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TLDR;-)

This is the final blog of the series on Ingress Controllers for OpenShift. In this one, we’re covering Red Hat OpenShift Service on AWS (ROSA). And as you will see there are some subtle differences, even though under the hood, it’s still the same technology used to achieve the result we are after.

Anything different with a ROSA private cluster?

As with our ARO setup in the previous blog, we first need to build a private ROSA cluster. The step by step guide for this is available here.

For ROSA with a private setting, several Load-balancers are deployed to accommodate the standard API (port 6443) ,  Ingress Access for http and https (80 and 443) and for the SRE team to have access to the cluster. This is presented in the figure below (taken from the ROSA official documentation).

I’ve included here the view where SREs are using a private link, there’s also an option that doesn’t rely on it (see here).

So, I’ve created a private cluster using the basic cli

 rosa create cluster –-cluster-name=private-rosa –-private

Keep in mind before you can create the cluster, there is a list of prerequisites to follow (here), I’ve put together a short video showing all the steps to create an OpenShift cluster using the ROSA CLI, you can have a look at it here.

Anyway, after a little bit of time  for deployment, I’ve got my private cluster and a cluster-admin user for it.

Here again, I have created a jumphost so I can access the cluster, and I will then do the following steps:

  • Check the default ingress
  • Deploy an application into the demo namespace
  • Try to reach this application from the internal side and external side
  • Deploy a new ingress controller using the Custom Domain Controller to give external access to this application
  • Deploy a route associated with this Custom Domain Controller
  • Check that the app is now reachable via an external access

I can now connect to my private cluster and ensure my default ingress controller is running as expected.

We will now deploy the sample application and create a route for it.

oc new-project demo   
oc new-app https://github.com/sclorg/django-ex.git
oc expose service django-ex

And check that the application is reachable from the jumphost but not from the outside world (e.g my laptop).

OK, so what is this Custom Domain thingy?

Custom domains are specific wildcard domains that can be used with ROSA. The top-level domains (TLDs) are owned by the customer that is operating the ROSA cluster. The Custom Domains Operator sets up a new ingress controller with a custom certificate as a second day operation.

The public DNS record for this ingress controller can then be used by an external DNS to create a wildcard CNAME record for use with a custom domain.

So effectively it’s the same as deploying directly an ingress-controller as per the previous blogs but this one is the officially supported way of getting our scenario to work in a ROSA environment.

The detailed process for it is available here. But I will now take you through the details of it.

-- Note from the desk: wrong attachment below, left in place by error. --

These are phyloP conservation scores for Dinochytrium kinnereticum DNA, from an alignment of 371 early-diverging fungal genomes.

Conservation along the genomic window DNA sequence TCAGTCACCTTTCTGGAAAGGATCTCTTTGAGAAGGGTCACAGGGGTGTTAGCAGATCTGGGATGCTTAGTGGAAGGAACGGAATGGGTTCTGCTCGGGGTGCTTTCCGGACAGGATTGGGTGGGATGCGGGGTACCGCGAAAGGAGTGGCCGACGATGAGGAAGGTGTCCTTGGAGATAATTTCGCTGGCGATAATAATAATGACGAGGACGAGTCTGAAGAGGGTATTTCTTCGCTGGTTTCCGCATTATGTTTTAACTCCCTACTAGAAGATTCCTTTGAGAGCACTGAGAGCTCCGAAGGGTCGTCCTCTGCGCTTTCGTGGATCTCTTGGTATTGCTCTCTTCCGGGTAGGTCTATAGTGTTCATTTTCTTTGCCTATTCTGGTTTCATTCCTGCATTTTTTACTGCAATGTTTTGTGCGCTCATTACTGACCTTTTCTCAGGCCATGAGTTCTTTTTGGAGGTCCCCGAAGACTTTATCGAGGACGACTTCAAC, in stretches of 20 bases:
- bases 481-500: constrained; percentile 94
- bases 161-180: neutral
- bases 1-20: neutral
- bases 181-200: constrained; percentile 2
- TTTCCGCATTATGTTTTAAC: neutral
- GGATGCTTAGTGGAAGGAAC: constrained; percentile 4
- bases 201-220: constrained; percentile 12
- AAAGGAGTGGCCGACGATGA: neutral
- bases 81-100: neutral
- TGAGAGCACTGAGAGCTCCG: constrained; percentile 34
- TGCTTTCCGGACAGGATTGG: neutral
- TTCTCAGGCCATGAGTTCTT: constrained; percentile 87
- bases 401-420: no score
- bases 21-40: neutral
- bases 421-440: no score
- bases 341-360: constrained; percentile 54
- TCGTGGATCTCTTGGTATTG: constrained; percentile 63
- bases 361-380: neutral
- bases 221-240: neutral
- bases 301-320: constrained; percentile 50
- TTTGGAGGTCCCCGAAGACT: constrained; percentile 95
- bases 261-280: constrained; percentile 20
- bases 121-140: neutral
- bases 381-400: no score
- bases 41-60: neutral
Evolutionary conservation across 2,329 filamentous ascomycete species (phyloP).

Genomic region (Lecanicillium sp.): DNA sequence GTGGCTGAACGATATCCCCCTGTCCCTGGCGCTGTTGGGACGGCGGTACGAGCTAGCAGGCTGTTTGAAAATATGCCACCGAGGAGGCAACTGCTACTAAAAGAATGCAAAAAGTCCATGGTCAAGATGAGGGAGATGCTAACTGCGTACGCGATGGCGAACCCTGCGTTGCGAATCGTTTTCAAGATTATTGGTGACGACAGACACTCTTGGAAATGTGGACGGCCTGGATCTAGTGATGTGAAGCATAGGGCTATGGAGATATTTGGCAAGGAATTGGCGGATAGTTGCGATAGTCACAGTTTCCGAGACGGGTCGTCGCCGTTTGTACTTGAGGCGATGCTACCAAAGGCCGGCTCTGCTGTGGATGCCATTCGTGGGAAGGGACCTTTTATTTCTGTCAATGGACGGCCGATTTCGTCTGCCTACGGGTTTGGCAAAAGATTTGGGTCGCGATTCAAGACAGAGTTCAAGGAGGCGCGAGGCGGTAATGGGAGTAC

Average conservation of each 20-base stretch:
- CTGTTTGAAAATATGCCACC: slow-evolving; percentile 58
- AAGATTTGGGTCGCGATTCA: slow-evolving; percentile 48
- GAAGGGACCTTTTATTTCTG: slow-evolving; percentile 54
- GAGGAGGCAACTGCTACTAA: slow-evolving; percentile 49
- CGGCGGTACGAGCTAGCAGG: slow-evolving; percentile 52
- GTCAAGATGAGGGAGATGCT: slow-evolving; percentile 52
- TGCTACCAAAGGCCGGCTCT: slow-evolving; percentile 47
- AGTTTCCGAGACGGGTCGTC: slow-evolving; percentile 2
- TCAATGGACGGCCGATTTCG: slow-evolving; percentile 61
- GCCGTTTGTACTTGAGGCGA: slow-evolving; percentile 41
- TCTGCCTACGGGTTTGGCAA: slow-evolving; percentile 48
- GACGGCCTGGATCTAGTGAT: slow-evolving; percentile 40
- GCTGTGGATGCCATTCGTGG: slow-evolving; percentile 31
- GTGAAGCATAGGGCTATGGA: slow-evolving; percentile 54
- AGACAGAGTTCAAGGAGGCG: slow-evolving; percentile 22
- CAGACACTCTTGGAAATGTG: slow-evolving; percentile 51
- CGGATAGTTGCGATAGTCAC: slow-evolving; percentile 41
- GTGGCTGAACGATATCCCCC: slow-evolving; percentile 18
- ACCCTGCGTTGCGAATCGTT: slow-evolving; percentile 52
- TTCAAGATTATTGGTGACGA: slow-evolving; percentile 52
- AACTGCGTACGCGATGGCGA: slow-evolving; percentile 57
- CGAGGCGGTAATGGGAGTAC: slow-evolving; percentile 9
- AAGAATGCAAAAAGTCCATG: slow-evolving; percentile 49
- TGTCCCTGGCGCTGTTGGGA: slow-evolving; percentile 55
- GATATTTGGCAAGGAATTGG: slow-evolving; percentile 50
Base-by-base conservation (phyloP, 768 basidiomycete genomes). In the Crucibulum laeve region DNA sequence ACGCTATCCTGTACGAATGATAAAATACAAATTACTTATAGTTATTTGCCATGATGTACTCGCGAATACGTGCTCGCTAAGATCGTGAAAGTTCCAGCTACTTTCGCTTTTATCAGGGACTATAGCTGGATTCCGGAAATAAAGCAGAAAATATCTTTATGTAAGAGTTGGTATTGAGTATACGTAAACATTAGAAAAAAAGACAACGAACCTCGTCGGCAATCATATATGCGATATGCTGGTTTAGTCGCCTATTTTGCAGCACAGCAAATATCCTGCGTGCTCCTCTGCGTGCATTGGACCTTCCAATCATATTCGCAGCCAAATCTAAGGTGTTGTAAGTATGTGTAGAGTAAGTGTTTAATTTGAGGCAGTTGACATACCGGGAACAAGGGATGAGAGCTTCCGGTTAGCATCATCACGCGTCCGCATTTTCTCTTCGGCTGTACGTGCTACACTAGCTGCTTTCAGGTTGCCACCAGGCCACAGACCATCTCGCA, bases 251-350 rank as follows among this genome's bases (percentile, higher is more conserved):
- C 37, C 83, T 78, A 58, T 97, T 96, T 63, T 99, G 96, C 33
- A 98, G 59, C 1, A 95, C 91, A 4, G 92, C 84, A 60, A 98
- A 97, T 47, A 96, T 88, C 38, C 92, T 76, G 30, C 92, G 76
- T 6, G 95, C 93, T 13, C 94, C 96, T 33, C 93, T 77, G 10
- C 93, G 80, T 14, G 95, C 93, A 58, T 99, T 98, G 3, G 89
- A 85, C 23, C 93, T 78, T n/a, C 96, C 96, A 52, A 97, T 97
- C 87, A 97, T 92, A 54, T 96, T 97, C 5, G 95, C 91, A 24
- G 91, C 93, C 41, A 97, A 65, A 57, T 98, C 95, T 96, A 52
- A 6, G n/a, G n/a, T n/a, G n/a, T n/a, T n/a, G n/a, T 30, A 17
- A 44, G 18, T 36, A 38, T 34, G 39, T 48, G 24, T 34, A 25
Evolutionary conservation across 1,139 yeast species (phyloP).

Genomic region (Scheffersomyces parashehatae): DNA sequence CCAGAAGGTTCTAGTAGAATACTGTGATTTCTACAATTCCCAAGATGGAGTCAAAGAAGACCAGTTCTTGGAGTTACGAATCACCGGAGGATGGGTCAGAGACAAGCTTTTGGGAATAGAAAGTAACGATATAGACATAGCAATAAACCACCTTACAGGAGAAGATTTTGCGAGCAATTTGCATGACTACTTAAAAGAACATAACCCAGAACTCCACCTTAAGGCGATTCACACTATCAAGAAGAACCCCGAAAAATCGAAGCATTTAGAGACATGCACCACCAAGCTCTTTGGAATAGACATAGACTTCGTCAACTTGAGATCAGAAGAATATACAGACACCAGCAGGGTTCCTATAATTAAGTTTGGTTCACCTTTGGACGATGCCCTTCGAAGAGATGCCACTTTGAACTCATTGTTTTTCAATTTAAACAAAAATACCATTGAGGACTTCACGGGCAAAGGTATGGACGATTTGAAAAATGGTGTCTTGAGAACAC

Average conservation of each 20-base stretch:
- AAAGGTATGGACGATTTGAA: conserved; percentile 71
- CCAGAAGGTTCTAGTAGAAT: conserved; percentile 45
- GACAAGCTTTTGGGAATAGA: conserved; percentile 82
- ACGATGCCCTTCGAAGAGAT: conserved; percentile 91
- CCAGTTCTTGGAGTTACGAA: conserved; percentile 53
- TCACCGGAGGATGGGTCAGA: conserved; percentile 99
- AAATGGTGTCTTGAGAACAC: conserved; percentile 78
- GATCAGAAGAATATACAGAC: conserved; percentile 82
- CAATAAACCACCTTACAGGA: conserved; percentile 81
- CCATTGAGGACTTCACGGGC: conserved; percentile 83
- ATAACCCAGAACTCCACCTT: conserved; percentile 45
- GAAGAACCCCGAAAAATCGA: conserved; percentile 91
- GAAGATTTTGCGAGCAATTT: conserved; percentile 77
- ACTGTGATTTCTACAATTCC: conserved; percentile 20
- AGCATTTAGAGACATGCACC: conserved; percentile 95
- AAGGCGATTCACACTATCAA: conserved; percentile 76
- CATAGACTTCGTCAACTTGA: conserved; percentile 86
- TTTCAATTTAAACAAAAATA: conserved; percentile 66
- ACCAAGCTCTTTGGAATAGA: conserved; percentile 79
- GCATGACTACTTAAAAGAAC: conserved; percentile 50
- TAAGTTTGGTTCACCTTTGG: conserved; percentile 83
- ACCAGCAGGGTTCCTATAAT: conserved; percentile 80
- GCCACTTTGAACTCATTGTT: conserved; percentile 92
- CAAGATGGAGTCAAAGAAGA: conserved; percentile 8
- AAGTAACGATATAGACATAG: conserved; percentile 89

I first have to create a secret in the namespace where the application I want to expose is located. This secret is made up of the private key and the public certificate used for the custom domain. For creating the certificate required in the initial step of the setup I’ve used this blog.

oc create secret tls simon-tls --cert=fullchain.pem --key=privkey.pem -n demo

You then simply check that the secret has been deployed successfully in the right namespace

oc get secrets -n demo

The next step is then to create the Custom Domain Custom Resource (CR)

apiVersion: managed.openshift.io/v1alpha1
kind: CustomDomain
metadata:
name: simon
spec:
domain: apps.simon-public.melbourneopenshift.com
scope: External
certificate:
  name: simon-tls
  namespace: demo

See the External scope meaning that we will use this CustomDomain to expose applications to the external world.

oc apply -f simon-custom-domain.yaml

Get the status of the Custom Domain by typing

oc get customdomains

Notice a few things:

  • The Custom Domain has created a new ingress-controller called simon
  • The External-IP address of the router-simon service points to the newly created AWS Load-balancer.

Finally, we now simply need to point the DNS entry for the globally routable domain to the IP address of the load-balancer created by the Custom Domain CR. In my setup I am reusing again the same domain name (*.simon-public.melbourneopenshift.com)  and I’m pointing it to the latest created load-balancer.

Finally, let’s now deploy the new route for the application associated with the new Ingress-controller.

And there you go again, as you can see in the screenshot the django-ex-external route is now associated with the new ingress controller exposing our application on our private cluster to the world!

A final word?

In this series of blogs (blog 1, blog 2, blog 3), we’ve looked at how Ingress Controllers can be used to expose Applications to the external world for private OCP, ARO and ROSA deployments.    

Again for those interested in trying out here’s a link that has all the resources used in this blog. Please give it a try, and if you have improvements, comments, or feedback, open a pull request or just reach out.G


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